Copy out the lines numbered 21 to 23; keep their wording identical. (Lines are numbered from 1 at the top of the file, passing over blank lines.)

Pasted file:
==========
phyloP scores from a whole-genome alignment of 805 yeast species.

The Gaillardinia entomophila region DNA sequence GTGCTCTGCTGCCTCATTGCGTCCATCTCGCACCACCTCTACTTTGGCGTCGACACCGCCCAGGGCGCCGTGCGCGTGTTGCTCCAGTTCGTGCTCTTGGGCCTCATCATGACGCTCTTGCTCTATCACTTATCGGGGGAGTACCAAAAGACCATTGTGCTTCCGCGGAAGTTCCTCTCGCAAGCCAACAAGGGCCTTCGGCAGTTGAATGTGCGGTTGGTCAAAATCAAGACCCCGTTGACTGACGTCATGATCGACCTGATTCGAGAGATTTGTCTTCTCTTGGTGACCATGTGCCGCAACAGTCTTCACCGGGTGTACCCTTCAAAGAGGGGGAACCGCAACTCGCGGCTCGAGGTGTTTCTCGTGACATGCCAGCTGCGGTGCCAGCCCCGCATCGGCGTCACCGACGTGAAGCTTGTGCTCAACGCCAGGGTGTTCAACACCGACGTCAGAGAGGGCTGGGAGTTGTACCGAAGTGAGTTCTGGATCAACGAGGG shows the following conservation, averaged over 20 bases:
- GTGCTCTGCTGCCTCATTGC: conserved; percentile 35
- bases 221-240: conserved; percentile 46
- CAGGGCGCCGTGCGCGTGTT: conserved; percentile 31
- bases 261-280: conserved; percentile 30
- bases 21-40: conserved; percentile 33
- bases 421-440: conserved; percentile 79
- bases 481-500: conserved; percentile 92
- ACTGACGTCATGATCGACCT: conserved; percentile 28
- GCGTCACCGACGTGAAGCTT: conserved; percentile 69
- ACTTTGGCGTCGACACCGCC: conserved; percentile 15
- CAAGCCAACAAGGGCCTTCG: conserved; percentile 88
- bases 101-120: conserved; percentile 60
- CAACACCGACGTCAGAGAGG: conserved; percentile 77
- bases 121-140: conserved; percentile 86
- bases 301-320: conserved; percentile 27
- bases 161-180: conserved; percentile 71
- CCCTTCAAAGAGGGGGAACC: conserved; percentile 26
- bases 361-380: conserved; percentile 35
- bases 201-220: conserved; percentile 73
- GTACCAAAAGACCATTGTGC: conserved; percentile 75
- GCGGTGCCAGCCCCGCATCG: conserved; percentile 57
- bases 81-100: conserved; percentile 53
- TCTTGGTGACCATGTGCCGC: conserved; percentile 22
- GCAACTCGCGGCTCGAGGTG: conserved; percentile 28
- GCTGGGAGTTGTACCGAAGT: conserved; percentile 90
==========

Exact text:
- bases 201-220: conserved; percentile 73
- GTACCAAAAGACCATTGTGC: conserved; percentile 75
- GCGGTGCCAGCCCCGCATCG: conserved; percentile 57